Digging up Muybridge
A plan for more zoetrope animation fun, and more bash scripting hacks
Spent most of saturday playing around with ancient animation footage.
Here's some of the results I created with the scripts I wrote to process old Muybridge plates from the 1870s...
To complete my plan to construct a new kind of zoetrope design for the Curiosity exhibit on the 7th April, I needed some animation frames, and Eadward Muybridge is the classic creator of these things. I couldn't find too many of his original photographic zoo which had nice frame by frame animations.
I decided to create some of my own composite animations from the photographic plates you can find online, like those shown below.
Basically the material available in Muybridge's books is a whole photographic plate, often in multiple rows. These then need to be cropped into individual frames and composed into an animation to see if they work OK before spending a lot of time pasting them onto the zoetrope, or worse, making up stencils and spraying them on, which is likely to be the final presentation.
Given how many plates there are out there, and the manual overhead and likely errors of trying to do the cropping manually it was important to me to be able to automate this process. Now I can create the material easily, watch this space for some simulations of the zoetrope built in processing with these one-off Muybridge animations.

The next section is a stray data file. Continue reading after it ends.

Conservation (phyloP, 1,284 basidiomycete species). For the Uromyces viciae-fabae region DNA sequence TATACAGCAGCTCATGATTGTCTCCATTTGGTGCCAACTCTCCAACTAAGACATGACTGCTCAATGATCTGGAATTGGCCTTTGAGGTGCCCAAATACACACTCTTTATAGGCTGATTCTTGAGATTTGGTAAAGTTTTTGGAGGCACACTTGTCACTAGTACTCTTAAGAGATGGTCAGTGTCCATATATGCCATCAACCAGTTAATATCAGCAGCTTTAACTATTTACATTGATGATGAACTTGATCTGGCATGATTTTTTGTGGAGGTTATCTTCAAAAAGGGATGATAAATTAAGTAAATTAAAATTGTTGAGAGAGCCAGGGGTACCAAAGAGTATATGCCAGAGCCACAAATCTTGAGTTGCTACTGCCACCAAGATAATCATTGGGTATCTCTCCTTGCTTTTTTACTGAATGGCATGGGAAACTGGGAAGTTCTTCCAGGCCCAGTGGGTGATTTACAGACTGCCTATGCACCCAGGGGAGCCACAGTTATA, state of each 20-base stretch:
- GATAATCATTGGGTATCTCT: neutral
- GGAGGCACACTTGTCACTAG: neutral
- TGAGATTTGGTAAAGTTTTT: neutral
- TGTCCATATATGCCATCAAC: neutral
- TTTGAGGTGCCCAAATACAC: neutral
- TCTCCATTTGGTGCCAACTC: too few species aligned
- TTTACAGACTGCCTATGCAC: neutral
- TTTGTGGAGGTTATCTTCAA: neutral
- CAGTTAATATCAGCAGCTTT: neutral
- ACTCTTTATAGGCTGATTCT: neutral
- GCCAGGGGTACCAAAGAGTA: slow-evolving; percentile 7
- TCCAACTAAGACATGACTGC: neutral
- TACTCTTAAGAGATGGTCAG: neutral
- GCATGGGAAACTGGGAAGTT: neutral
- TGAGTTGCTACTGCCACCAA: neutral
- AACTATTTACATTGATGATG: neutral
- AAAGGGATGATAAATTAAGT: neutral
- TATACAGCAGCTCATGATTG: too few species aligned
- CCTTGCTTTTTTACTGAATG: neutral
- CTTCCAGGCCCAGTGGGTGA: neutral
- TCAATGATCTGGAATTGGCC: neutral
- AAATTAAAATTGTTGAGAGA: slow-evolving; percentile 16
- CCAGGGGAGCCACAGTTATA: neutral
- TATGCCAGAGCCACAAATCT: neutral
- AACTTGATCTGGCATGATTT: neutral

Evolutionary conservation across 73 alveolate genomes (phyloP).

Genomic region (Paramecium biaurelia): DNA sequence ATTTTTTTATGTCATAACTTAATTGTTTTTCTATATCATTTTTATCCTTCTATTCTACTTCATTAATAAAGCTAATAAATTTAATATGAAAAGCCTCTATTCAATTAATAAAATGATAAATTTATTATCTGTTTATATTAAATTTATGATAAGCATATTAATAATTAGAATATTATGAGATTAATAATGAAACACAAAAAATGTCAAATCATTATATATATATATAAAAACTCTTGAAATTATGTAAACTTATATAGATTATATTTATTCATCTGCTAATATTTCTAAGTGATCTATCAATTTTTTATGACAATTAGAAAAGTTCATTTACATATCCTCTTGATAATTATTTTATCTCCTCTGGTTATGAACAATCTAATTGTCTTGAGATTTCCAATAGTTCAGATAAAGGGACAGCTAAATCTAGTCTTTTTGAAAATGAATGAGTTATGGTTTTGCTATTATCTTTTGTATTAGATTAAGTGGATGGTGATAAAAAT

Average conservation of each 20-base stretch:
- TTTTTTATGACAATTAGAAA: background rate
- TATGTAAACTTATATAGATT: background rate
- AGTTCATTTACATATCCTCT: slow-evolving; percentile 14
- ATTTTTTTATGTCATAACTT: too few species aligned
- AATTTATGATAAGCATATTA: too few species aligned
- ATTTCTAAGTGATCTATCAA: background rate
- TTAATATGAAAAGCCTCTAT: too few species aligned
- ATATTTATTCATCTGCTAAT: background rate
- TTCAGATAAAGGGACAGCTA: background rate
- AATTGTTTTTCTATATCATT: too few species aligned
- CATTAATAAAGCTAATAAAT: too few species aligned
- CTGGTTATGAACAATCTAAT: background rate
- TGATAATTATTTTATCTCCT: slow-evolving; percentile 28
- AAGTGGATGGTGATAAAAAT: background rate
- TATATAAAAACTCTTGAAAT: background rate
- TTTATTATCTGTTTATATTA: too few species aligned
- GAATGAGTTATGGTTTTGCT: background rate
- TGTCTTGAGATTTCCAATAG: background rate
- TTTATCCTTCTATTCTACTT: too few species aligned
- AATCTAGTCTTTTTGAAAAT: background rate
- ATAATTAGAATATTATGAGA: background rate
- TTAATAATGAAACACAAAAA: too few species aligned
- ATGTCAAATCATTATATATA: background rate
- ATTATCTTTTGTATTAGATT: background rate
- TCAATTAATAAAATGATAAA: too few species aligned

I've been learning more and more about unix command line scripting for various purposes, and this seemed an obvious job for bash and imagemagick. I've used this combination previously to create whole websites, but the task this time was a little easier.
On the Mac, imagemagick can be picked up on the Mac through fink, or possibly darwinports. It's easy to grab on most flavours of unix. It provides the key operations like 'convert', and some other operations like 'identify' which would allow you to introspect the number of pixels etc. from the command line if necessary, although this script requires you to specify the number of pixels at the top.
Below is an example script which was used to do the basic cropping, which should be fairly self-explanatory. A more complex script was written to do the panning which follows the stair-climbing guy up the stairs, in order to create the illusion of continuity (on Muybridge's originals, he climbs up and then jumps back to the bottom of the stairs.
# edit only these variables
let "across = 6"
let "down = 2"
let "width = 640"
let "height = 252"
# these variables are derived
until [ "$frame" -eq $total ]
convert -crop "$panelwidth"x"$panelheight"+"$left"+"$top" $filename frame`printf "%03d" "$frame"`.jpg
let "scan = $frame % $across"
if [ "$scan" -eq 0 ]
convert frame*.jpg anim.gif